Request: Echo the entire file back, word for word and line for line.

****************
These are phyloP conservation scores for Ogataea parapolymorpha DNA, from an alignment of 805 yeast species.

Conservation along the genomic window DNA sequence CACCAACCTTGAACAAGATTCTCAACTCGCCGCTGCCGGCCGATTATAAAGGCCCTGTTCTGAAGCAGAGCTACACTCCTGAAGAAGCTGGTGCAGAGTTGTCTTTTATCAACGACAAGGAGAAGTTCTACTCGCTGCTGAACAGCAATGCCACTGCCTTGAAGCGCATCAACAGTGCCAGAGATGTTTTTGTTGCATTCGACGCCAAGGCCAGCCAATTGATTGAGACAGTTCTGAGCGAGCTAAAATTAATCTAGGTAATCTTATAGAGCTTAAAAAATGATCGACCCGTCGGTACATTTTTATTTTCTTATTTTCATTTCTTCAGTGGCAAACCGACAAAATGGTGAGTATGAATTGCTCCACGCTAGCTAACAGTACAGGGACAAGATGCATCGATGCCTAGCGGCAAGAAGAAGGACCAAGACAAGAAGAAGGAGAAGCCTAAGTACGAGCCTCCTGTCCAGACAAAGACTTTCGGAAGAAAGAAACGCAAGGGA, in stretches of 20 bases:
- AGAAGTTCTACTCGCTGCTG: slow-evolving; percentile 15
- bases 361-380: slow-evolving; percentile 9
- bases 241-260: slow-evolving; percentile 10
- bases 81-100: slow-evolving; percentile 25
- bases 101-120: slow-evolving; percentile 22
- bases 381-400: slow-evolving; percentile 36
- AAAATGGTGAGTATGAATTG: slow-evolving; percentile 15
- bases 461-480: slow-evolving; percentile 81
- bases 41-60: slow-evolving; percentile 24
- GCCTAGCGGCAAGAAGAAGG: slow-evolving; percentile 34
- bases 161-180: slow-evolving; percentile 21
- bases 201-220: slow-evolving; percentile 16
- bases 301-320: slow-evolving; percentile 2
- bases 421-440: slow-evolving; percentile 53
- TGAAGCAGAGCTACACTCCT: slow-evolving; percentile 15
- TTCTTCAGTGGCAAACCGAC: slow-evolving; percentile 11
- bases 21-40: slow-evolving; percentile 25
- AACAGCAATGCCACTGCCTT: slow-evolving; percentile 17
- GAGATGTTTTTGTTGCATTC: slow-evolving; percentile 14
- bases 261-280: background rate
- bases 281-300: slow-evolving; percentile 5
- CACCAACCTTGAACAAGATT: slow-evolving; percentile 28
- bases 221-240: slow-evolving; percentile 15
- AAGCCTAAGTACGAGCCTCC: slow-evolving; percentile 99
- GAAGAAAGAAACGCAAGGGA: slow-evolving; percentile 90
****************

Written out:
These are phyloP conservation scores for Ogataea parapolymorpha DNA, from an alignment of 805 yeast species.

Conservation along the genomic window DNA sequence CACCAACCTTGAACAAGATTCTCAACTCGCCGCTGCCGGCCGATTATAAAGGCCCTGTTCTGAAGCAGAGCTACACTCCTGAAGAAGCTGGTGCAGAGTTGTCTTTTATCAACGACAAGGAGAAGTTCTACTCGCTGCTGAACAGCAATGCCACTGCCTTGAAGCGCATCAACAGTGCCAGAGATGTTTTTGTTGCATTCGACGCCAAGGCCAGCCAATTGATTGAGACAGTTCTGAGCGAGCTAAAATTAATCTAGGTAATCTTATAGAGCTTAAAAAATGATCGACCCGTCGGTACATTTTTATTTTCTTATTTTCATTTCTTCAGTGGCAAACCGACAAAATGGTGAGTATGAATTGCTCCACGCTAGCTAACAGTACAGGGACAAGATGCATCGATGCCTAGCGGCAAGAAGAAGGACCAAGACAAGAAGAAGGAGAAGCCTAAGTACGAGCCTCCTGTCCAGACAAAGACTTTCGGAAGAAAGAAACGCAAGGGA, in stretches of 20 bases:
- AGAAGTTCTACTCGCTGCTG: slow-evolving; percentile 15
- bases 361-380: slow-evolving; percentile 9
- bases 241-260: slow-evolving; percentile 10
- bases 81-100: slow-evolving; percentile 25
- bases 101-120: slow-evolving; percentile 22
- bases 381-400: slow-evolving; percentile 36
- AAAATGGTGAGTATGAATTG: slow-evolving; percentile 15
- bases 461-480: slow-evolving; percentile 81
- bases 41-60: slow-evolving; percentile 24
- GCCTAGCGGCAAGAAGAAGG: slow-evolving; percentile 34
- bases 161-180: slow-evolving; percentile 21
- bases 201-220: slow-evolving; percentile 16
- bases 301-320: slow-evolving; percentile 2
- bases 421-440: slow-evolving; percentile 53
- TGAAGCAGAGCTACACTCCT: slow-evolving; percentile 15
- TTCTTCAGTGGCAAACCGAC: slow-evolving; percentile 11
- bases 21-40: slow-evolving; percentile 25
- AACAGCAATGCCACTGCCTT: slow-evolving; percentile 17
- GAGATGTTTTTGTTGCATTC: slow-evolving; percentile 14
- bases 261-280: background rate
- bases 281-300: slow-evolving; percentile 5
- CACCAACCTTGAACAAGATT: slow-evolving; percentile 28
- bases 221-240: slow-evolving; percentile 15
- AAGCCTAAGTACGAGCCTCC: slow-evolving; percentile 99
- GAAGAAAGAAACGCAAGGGA: slow-evolving; percentile 90